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~Ah! Sweet primrose you are come,
To tell us of the spring:
The hedge-rows bloom, the woods are green,
And now the birdies sing.~
~Thomas Hood ~


Most of us are not aware of the things going on around us, yet we, like all other animals and plants, make adjustments to seasonal changes in the natural world. The science that studies the timing of natural events from year-to-year and from place-to-place and examines their relationship to weather and climate is called phenology. In addition to being fun other reasons why phenology is interesting are:
Phenology is an aid to planning. When should you plant certain plants in your garden? When should you avoid bugs?
Phenology helps define causes and effects. Owls nest in winter so that young will hatch just as melting snow reveals a food supply of young mice. Many birds return as insect populations begin to appear, and likewise the emergence of many insects can be tied to the leafing out of certain plants.
Patterns of interdependency are revealed through phenology. Observations reveal a myriad of connections from the clover and the bumblebee to the monarch and the milkweed.
Longitudinal records of phenology can be used as an indicator of environmental conditions. Is global warming affecting the seasons?
Phenology is the study of periodic biological phenomena in the time of flowering or migrating, and their relationship to climate and each other. These can be accurate indicators that many gardeners go by. Making phenological observations is a great way to become conscious of the events in nature going on around you.
American sayings:
button When hornets build nests near the ground a harsh winter is expected.
button Wasps building nests in exposed places indicate a dry season.
button Stepping on an ant brings rain.
button Seeing caterpillars late in the fall predicts a mild winter.
button When spider web in air do fly, the spell will soon be very dry.
button When tarantulas crawl by day, rain will surly come.
button When scorpions crawl, expect dry weather.
button When the daffodils begin to bloom it is time to plant peas.
button Grasshopper eggs hatch at about the time the common purple lilac blooms.
button Plant corn when oak leaves are the size of a squirrels' ear.
button When the blossoms of the apple tree begin to fall, plant your corn seeds.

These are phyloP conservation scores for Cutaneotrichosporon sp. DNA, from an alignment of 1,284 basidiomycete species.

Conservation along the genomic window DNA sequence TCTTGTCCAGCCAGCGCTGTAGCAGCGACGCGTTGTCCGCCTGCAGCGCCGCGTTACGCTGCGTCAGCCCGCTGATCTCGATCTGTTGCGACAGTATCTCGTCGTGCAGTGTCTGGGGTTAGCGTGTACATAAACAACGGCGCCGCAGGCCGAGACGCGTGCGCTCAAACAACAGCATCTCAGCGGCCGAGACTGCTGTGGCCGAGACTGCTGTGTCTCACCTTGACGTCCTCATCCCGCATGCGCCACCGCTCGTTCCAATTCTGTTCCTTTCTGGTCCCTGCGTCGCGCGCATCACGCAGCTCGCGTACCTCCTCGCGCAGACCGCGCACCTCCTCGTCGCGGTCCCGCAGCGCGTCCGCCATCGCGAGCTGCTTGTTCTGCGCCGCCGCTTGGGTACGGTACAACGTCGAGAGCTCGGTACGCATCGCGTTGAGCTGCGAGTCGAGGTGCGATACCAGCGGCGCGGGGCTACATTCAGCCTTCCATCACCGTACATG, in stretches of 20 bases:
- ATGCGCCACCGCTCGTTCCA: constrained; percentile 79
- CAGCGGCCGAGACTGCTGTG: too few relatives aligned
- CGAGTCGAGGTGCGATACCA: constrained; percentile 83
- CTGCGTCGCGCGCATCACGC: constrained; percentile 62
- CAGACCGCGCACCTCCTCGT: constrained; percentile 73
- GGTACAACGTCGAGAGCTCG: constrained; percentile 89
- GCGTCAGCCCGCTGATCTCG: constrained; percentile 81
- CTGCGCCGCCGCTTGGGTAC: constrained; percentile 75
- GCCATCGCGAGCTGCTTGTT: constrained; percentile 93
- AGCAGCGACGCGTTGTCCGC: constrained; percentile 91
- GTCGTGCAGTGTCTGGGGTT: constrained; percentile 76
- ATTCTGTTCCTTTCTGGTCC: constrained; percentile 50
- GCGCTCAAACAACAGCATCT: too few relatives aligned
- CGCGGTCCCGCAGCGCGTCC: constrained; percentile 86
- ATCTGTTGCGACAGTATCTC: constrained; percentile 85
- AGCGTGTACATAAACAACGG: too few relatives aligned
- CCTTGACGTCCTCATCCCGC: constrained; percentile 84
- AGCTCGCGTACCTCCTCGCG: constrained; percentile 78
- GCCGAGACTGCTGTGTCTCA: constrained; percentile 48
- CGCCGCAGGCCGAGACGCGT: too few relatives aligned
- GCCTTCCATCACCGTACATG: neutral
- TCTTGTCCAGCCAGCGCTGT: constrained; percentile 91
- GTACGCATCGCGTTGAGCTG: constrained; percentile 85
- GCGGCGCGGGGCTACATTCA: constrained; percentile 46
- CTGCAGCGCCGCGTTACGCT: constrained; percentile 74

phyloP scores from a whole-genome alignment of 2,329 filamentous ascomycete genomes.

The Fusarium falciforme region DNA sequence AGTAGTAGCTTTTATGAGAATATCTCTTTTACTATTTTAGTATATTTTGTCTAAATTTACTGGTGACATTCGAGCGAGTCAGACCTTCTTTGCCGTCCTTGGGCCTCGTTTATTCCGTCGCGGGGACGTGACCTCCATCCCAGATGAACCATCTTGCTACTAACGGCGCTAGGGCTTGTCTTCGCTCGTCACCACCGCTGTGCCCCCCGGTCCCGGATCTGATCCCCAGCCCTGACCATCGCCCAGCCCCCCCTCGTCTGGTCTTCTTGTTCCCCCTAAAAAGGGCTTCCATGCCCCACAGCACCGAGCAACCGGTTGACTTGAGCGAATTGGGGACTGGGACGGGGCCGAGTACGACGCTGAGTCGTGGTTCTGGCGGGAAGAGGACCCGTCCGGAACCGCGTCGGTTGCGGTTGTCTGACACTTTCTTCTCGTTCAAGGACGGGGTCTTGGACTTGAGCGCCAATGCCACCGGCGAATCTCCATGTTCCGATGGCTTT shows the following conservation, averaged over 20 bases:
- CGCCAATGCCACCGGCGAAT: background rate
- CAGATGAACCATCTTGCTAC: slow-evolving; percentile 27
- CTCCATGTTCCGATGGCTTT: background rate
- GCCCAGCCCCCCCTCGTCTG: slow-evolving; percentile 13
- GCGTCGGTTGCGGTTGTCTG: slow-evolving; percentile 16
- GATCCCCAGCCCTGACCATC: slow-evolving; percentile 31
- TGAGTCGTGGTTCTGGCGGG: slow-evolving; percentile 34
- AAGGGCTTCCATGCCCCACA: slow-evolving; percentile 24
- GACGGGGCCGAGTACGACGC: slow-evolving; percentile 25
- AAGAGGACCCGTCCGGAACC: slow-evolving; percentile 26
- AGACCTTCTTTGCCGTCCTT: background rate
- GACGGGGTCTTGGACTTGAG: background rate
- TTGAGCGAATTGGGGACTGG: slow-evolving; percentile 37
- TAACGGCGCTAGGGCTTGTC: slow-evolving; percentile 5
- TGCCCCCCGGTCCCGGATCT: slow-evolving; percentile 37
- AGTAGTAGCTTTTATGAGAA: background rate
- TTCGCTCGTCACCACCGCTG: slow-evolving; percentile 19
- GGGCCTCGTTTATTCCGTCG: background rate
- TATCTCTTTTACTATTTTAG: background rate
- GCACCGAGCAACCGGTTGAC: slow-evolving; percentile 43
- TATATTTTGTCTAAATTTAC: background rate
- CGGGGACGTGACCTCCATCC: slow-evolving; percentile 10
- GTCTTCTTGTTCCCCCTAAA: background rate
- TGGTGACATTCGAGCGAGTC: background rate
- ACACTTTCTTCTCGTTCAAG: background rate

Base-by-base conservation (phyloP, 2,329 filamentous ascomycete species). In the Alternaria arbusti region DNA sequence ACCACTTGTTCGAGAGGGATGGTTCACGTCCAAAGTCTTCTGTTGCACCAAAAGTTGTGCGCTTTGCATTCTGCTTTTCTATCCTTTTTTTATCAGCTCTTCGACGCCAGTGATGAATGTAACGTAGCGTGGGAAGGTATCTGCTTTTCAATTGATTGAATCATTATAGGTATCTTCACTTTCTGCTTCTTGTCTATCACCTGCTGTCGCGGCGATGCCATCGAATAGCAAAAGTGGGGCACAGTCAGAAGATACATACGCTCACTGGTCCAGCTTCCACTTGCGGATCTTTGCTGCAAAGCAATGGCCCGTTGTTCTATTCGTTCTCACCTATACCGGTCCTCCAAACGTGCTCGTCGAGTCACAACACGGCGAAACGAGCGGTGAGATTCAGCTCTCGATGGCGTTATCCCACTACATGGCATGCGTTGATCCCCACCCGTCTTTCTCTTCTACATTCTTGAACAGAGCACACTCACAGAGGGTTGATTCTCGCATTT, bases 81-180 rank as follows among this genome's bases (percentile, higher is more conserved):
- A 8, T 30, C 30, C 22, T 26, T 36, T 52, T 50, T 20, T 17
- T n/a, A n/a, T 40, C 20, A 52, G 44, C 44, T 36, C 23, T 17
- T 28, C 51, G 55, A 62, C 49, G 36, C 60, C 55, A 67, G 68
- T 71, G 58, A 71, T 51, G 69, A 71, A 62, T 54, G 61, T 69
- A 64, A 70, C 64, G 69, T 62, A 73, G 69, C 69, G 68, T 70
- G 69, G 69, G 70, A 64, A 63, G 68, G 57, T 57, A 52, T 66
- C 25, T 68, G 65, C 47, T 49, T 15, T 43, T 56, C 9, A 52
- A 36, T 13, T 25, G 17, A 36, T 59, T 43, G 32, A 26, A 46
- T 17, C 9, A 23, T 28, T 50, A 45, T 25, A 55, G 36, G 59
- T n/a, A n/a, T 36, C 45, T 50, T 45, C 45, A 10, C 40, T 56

button Mexican bean beetle larvae appear when foxglove flowers open.
button When the lilac plant has leafed out plant lettuce, peas and other cool weather varieties. When its' flowers have faded plant cucumbers and squash.
button When the flowering dogwood is in peak bloom it is time to plant tomatoes, early corn and peppers.
button Plant tomatoes and peppers when daylilies start to bloom.
button Direct seed your morning glories when maple trees have full size leaves.
button Plant pansies, snapdragons, and other hardy annuals after the aspen and chokecherry trees are leafed out.
button When dandelions are blooming plant beets and carrots.
button Crabgrass seed germinates when forsythias are in bloom.
button Silver maples show the lining of their leaves before a storm.
button Slugs will come out in droves prior to rainfall.
button Expect rain when dogs chew on grass, sheep turn face first into the wind, oxen sniff the air, and hogs are restless.
button In Kentucky, USA, it's said that: When the gnats swarm, rain and warmer weather are believed to be coming.
button Zuni Indian Sayings:
When the white butterfly comes, comes also the summer.
button When the white butterfly flies from the southwest, expect rain.
button In western Pennsylvania, when the chrysalides are found suspended from the underside of rails and heavy branches, then extremely wet weather is predicted; if they are found on slender branches, then a spell of fairweather is predicted.
Any butterfly flying in one's face is a sign of immediate cold weather to some: others specify that a yellow butterfly flying in one's face indicates sufficient frost within ten days to turn the leaves the color of the butterfly.
As the saying goes.....
button It is an old folktale in the USA that local winter weather may be predicted by observing the width of the color band on some caterpillars. These caterpillars are black at both ends, with a reddish-brown band in the middle, and are referred to as "woolly bears".
The common species picked for "weather forecasting" is the tiger moth, Isia isabella. The theory is that the narrower thereddish-brown band, the colder and longer will be the winter: the wider the band the milder the winter. The width of the band supposedly forecasts the "average" temperature for the entire winter, and has nothing to do with a cold spell or with anoccasional storm such as the blizzard of 1888, which happened during a year the woolly bear predicted a mild winter.
Although, the "woolly bears" are the most frequently recognized meteorologist in the insect kingdom there are many other folklore about minibeasts and weather.
When bees to distance wing their flight,
Days are warm and skies are bright.
But when the flight ends near their home,
Stormy weather is sure to come."



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Wednesday, January 27, 1999


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